North Carolina field hockey has been in the national winner’s circle for three years in a row.
Throughout their 2018, 2019 and 2020 seasons, the team had only one loss, remained undefeated at home and came out on top in nine overtime contests.
In 2021 though, there have been some ups and downs. The team posted six losses in the regular season, including two defeats at home and even fell in an overtime battle.
No longer the No. 1 team in the nation, UNC has adopted a new mentality for its campaign — being the underdog.
“This year, we've had more downs than ups,” head coach Karen Shelton said. “The last three years, we had incredible ups the whole time, so this year has been a little bit different.”
As the self-classified dark horse this year, UNC has beaten all odds in the ACC Tournament. The Tar Heels collected an overtime win against Wake Forest, upset Syracuse in the Orange's home stadium and locked down defensively in a 1-0 battle against Virginia on Sunday to notch the program's fifth consecutive ACC tournament title.
One of the major factors that set this season apart is UNC’s inexperience in the defensive third. The Tar Heels gave up an average of 22 goals per season in their 2018, 2019 and 2020 campaigns, but have already given up 34 this year.
UNC also averaged over eight shutouts per season over the past three years, and the 2021 ACC Championship game only marked North Carolina’s third scoreless defensive performance of the season. Blanking the Cavaliers was a huge step in the right direction for UNC’s first-year goalkeeper, Abigail Taylor.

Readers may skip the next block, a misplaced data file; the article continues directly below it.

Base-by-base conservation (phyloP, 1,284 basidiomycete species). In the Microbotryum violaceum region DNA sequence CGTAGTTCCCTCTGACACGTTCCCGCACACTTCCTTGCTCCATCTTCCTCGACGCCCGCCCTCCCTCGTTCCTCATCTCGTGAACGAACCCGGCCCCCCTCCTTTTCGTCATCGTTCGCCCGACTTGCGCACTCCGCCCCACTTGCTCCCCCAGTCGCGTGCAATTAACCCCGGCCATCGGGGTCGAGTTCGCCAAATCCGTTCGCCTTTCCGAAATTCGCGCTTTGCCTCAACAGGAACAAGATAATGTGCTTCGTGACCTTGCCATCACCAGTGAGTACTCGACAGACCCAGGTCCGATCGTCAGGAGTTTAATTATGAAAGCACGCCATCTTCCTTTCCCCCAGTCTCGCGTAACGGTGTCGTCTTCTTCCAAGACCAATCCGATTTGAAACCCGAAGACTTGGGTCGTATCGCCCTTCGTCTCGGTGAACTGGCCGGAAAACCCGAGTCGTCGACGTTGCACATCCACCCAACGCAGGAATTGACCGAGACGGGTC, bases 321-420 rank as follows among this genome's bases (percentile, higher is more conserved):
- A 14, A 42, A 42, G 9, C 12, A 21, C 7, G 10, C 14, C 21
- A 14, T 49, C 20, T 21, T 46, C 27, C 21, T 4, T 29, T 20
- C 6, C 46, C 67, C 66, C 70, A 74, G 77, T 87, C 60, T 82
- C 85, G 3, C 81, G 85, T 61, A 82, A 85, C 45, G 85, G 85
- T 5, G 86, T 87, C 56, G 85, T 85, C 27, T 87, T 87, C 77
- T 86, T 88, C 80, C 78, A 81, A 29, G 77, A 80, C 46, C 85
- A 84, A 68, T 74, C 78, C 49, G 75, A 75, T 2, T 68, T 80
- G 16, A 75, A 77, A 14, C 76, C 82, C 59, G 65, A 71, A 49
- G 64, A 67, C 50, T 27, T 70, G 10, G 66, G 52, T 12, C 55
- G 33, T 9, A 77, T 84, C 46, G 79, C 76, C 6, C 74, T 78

“The first minute of the game, they came down and got a breakaway and she made a spectacular save," Shelton said. "Being a freshman goalie for us is not easy, and she stepped up this weekend.”
Senior forward Erin Matson has played with a fair share of talented players during her time in Chapel Hill, but even she couldn't quite put a finger on what makes her first-year teammate so special.
“I don't know what she keeps eating for breakfast, but I need a menu,” Matson said.
Over the last three seasons, Virginia has inched closer to notching the Tar Heels, but still to no avail. After UNC notched two shutout wins in 2018 and 2019, the Cavaliers got points on the board in all three of their matchups last season and gave UNC a run for its money in an overtime game last week.
Sunday’s contest was Virginia’s eighth appearance in the tournament championship as the team fought to gain its second title in program history — while UNC was playing for its 24th.
The gritty battle kept the Tar Heels fighting until the buzzer sounded, even after Matson put UNC up a point in the third period off a penalty corner that would give the team the lead for good.
“The celebration was fun, but we treated it like it was 0-0,” Matson said. “We knew they were coming out firing and they still had a lot of energy.”
Matson has yet again proven to be the key asset for the team, scoring six of the team’s eight goals in the ACC tournament. She was named ACC Tournament MVP for the second year in a row, as well as the ACC Offensive Player of the Year for her fourth consecutive year, becoming only the second field hockey player to accomplish that feat.
Securing the ACC title restored a bit of normality for the reigning three-time national champions, but the road to a fourth national championship will certainly not be easy, especially without UNC being ranked in the top five.
The Tar Heels will play Northwestern (14-5) in the first round of the tournament and will face either Iowa or American University if the team advances to the quarterfinals.
North Carolina’s conference title was won with an underdog mentality, and in order to beat the teams that have wreaked havoc on UNC’s dynasty, the Tar Heels might just have to maintain that same mindset in tournament play.
“Everybody loves redemption. We weren't expected to win, so we had nothing to lose,” Shelton said. “We know that we've been a little bit battle-tested, but we’ve got a ways to go so we're excited about it and we’re still alive.”
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